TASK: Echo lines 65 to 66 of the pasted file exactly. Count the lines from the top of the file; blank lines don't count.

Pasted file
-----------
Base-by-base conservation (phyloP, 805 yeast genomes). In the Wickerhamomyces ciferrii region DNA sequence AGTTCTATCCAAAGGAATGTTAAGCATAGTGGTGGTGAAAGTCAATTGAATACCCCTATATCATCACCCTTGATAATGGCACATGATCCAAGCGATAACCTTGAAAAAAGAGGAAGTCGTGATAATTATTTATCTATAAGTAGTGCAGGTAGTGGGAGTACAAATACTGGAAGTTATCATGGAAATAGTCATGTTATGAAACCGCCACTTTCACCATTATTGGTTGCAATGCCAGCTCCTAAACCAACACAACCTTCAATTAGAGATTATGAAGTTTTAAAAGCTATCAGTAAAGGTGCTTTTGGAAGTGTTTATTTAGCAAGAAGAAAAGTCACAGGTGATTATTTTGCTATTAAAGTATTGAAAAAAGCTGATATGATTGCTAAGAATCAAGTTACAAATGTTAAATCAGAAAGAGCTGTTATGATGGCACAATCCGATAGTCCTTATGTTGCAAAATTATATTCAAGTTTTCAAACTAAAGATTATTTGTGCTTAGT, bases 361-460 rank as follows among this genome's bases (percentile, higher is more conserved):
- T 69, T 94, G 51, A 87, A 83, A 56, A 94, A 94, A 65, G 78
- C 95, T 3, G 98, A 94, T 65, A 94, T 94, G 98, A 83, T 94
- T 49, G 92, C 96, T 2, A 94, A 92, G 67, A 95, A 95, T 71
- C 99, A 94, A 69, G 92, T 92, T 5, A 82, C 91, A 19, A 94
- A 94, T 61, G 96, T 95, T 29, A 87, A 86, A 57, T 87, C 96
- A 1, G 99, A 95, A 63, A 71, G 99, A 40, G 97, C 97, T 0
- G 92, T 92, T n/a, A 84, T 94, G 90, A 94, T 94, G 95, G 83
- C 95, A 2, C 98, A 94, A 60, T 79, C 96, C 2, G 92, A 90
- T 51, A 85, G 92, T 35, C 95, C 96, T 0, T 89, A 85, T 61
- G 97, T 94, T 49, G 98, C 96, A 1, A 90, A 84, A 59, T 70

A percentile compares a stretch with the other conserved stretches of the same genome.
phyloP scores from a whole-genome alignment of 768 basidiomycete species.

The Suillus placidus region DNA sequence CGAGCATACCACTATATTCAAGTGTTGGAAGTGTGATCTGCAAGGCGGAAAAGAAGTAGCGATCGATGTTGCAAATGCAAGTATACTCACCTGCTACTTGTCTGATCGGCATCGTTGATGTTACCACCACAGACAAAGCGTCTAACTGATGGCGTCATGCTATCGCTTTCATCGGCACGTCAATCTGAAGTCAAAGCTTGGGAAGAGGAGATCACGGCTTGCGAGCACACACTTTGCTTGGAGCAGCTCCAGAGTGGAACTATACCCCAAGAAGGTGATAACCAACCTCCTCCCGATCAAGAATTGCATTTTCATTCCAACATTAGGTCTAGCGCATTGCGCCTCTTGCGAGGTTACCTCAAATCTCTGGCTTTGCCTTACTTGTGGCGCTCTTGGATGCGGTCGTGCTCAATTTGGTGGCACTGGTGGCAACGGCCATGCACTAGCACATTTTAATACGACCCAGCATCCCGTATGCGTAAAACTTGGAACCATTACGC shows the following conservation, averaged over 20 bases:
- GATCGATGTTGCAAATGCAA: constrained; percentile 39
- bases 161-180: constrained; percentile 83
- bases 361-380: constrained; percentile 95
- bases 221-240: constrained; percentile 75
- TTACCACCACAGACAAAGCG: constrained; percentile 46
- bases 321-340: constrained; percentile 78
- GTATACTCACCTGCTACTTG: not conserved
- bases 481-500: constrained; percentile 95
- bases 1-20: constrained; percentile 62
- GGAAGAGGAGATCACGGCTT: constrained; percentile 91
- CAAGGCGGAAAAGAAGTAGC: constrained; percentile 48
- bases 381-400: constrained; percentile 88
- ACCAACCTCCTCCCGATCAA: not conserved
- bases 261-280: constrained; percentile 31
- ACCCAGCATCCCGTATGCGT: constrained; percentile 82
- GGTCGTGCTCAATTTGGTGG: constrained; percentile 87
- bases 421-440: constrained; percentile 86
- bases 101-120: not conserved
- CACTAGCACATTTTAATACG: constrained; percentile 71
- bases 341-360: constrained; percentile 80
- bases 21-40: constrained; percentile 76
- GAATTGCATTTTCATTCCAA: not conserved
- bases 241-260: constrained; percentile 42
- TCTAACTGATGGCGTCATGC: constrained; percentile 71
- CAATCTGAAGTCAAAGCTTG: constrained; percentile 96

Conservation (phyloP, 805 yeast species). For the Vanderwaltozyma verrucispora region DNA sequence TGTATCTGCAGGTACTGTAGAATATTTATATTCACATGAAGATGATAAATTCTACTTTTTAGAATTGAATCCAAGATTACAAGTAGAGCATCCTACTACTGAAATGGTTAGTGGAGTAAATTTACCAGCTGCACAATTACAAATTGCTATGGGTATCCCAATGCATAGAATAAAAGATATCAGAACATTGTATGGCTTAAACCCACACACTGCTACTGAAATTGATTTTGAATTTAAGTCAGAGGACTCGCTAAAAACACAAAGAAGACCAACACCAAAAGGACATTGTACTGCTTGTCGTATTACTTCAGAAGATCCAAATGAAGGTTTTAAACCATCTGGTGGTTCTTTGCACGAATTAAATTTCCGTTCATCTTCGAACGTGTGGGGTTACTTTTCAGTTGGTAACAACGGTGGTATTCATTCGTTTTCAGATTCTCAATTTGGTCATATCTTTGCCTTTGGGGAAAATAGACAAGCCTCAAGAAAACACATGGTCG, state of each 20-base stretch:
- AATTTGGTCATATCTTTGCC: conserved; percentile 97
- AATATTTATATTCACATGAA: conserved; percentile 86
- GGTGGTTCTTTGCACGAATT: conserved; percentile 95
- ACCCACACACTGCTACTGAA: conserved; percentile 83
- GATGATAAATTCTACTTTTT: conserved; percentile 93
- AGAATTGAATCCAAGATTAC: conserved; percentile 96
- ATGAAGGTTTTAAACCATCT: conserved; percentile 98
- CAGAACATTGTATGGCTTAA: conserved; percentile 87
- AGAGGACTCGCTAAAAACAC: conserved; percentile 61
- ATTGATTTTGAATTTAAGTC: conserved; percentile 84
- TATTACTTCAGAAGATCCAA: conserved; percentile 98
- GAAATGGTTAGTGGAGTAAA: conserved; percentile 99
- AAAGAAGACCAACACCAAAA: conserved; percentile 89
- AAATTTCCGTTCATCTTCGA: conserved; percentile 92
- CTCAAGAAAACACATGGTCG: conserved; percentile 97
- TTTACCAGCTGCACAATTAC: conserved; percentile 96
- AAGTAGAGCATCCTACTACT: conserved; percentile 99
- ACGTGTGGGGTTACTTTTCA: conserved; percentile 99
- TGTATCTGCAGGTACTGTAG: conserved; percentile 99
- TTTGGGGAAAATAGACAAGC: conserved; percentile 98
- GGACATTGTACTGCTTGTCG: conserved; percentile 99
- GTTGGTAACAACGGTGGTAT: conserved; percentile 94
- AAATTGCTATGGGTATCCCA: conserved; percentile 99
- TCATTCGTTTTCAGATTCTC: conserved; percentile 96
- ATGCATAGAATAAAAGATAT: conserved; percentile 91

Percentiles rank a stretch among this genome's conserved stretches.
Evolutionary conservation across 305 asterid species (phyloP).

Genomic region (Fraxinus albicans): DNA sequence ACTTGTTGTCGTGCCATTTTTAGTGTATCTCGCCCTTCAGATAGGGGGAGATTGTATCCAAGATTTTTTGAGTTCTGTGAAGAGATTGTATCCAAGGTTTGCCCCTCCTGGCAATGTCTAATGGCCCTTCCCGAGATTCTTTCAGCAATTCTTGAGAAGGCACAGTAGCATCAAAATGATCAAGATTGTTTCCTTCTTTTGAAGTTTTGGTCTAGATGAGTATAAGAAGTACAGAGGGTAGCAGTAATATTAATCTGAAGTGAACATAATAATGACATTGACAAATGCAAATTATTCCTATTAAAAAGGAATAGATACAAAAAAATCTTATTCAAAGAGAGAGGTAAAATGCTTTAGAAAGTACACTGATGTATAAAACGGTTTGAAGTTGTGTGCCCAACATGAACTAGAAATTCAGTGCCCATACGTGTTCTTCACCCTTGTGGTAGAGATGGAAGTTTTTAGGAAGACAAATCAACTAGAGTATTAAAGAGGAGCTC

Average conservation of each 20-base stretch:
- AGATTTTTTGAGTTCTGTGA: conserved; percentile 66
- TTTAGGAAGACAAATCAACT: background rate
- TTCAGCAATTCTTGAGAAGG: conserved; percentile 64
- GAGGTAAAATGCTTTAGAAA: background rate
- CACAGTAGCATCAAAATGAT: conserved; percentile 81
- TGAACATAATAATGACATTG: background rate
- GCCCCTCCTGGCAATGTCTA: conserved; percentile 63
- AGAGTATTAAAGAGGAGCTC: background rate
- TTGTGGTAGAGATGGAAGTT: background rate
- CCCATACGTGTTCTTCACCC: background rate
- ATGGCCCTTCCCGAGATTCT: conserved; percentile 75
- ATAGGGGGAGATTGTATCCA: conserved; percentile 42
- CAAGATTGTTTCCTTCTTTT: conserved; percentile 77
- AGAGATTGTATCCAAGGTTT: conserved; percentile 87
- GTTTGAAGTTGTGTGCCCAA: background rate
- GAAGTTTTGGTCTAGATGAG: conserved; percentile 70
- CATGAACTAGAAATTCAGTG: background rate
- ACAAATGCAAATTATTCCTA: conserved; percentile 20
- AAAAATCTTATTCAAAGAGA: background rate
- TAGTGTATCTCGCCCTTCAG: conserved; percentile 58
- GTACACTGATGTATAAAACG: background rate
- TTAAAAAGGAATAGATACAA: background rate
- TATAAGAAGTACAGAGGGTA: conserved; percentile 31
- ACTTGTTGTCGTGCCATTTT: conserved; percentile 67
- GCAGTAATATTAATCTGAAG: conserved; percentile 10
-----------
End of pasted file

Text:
- ATGCATAGAATAAAAGATAT: conserved; percentile 91

Percentiles rank a stretch among this genome's conserved stretches.